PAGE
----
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Fictional Escapism and Identity Formation: A Duoethnographic Exploration of Stories and Adolescent Development
Young Adult Literature has often been utilized to explore reader responses especially in attention to how fiction provides space to explore identity and one’s place within a larger societal context. In this duoethnography, we explored the importance of children and young adult literature’s influence on our own identity development. We share our primary findings that highlight the ways reading stories has provided escape, space for self-discovery and questioning, as well as pathways of learning to cultivate empathy and work towards social justice. We agree with Ellis’s (2014) argument that storytellers must share stories in a way that makes lessons or emotional effects apparent–for it is in those effects that we notice our connections to ourselves and others. We therefore share connections between our own experiences and the larger implications of reading young adult fiction as a tool for both individual and collective identity formation.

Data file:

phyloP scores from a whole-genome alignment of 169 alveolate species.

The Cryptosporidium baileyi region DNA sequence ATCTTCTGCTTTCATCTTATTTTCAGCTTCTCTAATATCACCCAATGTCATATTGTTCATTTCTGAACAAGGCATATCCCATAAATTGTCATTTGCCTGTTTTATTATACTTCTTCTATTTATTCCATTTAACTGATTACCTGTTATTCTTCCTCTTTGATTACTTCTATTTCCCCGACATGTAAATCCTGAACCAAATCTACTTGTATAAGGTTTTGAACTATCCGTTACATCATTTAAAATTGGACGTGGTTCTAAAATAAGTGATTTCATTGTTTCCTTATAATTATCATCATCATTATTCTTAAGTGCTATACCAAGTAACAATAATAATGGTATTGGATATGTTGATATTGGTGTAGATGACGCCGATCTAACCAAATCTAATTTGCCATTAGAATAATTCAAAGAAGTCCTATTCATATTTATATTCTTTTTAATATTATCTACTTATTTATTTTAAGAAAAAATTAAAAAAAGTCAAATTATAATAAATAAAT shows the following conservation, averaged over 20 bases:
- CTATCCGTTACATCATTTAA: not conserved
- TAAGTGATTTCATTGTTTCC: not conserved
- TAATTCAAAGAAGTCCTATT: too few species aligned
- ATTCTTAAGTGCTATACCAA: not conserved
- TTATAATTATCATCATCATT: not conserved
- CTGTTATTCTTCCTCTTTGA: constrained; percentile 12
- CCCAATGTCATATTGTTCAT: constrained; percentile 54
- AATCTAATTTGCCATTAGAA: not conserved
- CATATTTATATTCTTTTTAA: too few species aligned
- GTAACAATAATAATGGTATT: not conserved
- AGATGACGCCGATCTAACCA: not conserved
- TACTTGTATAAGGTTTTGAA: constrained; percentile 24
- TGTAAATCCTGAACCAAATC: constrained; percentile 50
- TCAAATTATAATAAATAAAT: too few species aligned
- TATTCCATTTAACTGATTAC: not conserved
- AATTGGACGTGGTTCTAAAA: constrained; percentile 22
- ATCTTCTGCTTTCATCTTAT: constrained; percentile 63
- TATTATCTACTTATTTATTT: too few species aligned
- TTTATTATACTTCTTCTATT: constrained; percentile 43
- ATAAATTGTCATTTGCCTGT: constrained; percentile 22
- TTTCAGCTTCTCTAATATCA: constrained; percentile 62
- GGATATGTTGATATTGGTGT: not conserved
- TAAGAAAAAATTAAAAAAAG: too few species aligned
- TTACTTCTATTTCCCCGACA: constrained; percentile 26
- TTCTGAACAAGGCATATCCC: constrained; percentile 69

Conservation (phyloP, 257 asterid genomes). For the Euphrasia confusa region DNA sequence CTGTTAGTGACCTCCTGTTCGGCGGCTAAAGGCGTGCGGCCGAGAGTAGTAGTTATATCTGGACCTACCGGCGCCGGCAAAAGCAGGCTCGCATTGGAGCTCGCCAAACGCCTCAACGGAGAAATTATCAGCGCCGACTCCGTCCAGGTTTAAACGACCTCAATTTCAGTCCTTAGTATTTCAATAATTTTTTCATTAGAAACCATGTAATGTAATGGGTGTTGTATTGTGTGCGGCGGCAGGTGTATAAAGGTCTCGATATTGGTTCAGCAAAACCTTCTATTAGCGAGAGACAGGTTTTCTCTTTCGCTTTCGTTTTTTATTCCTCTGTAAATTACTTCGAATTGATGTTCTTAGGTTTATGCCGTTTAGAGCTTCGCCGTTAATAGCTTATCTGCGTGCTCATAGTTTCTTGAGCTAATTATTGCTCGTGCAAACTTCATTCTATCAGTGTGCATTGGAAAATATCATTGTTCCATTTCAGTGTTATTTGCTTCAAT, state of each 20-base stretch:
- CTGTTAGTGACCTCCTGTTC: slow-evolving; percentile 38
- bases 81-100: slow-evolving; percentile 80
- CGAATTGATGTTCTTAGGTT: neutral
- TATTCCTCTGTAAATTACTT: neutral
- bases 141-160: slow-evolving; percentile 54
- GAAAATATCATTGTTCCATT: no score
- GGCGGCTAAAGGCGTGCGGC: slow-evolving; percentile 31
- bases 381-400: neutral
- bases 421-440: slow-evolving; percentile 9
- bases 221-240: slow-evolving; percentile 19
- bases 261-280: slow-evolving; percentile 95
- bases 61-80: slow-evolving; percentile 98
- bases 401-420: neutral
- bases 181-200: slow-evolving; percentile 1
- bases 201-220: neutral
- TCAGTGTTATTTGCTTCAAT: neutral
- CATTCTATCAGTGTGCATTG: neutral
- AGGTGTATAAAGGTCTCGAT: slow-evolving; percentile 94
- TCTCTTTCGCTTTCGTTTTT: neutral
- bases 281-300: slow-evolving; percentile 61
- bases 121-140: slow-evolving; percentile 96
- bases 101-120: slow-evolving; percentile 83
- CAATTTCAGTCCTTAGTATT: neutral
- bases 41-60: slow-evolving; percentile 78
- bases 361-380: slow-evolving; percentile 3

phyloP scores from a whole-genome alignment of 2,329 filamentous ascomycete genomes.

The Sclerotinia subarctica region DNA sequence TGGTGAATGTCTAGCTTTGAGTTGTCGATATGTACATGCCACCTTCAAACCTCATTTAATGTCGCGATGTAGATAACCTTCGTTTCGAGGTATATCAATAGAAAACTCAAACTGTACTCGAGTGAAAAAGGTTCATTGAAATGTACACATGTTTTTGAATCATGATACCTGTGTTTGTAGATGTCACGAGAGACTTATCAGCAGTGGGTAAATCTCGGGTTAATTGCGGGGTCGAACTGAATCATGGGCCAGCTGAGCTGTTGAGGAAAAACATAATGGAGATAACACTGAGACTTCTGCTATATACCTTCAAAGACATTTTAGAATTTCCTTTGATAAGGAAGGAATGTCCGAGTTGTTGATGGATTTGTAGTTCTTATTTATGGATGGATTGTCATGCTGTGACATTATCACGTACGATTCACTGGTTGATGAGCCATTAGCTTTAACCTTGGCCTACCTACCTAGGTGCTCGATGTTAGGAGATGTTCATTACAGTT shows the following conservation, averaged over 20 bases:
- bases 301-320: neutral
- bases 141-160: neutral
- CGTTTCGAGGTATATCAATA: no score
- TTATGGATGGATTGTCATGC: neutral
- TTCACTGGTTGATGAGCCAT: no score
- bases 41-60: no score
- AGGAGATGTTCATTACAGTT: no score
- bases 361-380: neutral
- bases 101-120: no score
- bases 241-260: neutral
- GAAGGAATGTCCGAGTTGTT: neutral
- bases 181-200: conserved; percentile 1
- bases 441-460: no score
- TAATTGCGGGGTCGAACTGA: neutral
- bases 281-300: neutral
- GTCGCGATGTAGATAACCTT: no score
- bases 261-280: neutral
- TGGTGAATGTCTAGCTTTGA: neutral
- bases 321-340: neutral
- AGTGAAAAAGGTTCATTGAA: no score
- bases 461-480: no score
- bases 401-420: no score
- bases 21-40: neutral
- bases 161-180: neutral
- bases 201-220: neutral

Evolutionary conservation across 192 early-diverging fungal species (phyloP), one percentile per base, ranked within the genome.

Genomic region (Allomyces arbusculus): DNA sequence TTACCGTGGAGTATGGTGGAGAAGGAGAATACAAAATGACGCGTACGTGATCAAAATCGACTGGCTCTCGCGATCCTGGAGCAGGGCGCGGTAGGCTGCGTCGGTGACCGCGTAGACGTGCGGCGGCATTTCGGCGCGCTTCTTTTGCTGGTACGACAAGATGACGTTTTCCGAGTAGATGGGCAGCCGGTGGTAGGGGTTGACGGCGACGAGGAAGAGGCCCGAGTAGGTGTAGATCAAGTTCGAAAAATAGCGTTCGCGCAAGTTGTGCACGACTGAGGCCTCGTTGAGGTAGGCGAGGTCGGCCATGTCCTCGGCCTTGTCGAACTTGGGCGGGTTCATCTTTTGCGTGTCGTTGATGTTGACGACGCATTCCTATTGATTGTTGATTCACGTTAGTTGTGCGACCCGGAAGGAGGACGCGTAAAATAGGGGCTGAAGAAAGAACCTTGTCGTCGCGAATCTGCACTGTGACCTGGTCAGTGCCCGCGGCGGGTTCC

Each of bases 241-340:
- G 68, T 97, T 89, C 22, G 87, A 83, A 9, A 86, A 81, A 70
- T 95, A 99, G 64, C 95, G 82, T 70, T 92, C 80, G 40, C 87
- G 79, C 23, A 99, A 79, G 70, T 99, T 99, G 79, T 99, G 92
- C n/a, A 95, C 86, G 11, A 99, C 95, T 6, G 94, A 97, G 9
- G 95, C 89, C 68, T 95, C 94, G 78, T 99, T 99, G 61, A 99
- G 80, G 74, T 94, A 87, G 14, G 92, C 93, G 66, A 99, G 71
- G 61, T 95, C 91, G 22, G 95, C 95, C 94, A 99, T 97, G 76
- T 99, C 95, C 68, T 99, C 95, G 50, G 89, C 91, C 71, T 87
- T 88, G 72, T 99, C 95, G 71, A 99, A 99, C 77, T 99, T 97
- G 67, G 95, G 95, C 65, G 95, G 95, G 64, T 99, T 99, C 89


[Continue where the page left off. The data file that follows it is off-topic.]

duoethnography, identity, young adult literature, fiction
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Recommended APA Citation
Lawton, C. J., & Cain, L. K. (2022). Fictional Escapism and Identity Formation: A Duoethnographic Exploration of Stories and Adolescent Development. The Qualitative Report, 27(12), 2938-2955. https://doi.org/10.46743/2160-3715/2022.5742
Language and Literacy Education Commons, Quantitative, Qualitative, Comparative, and Historical Methodologies Commons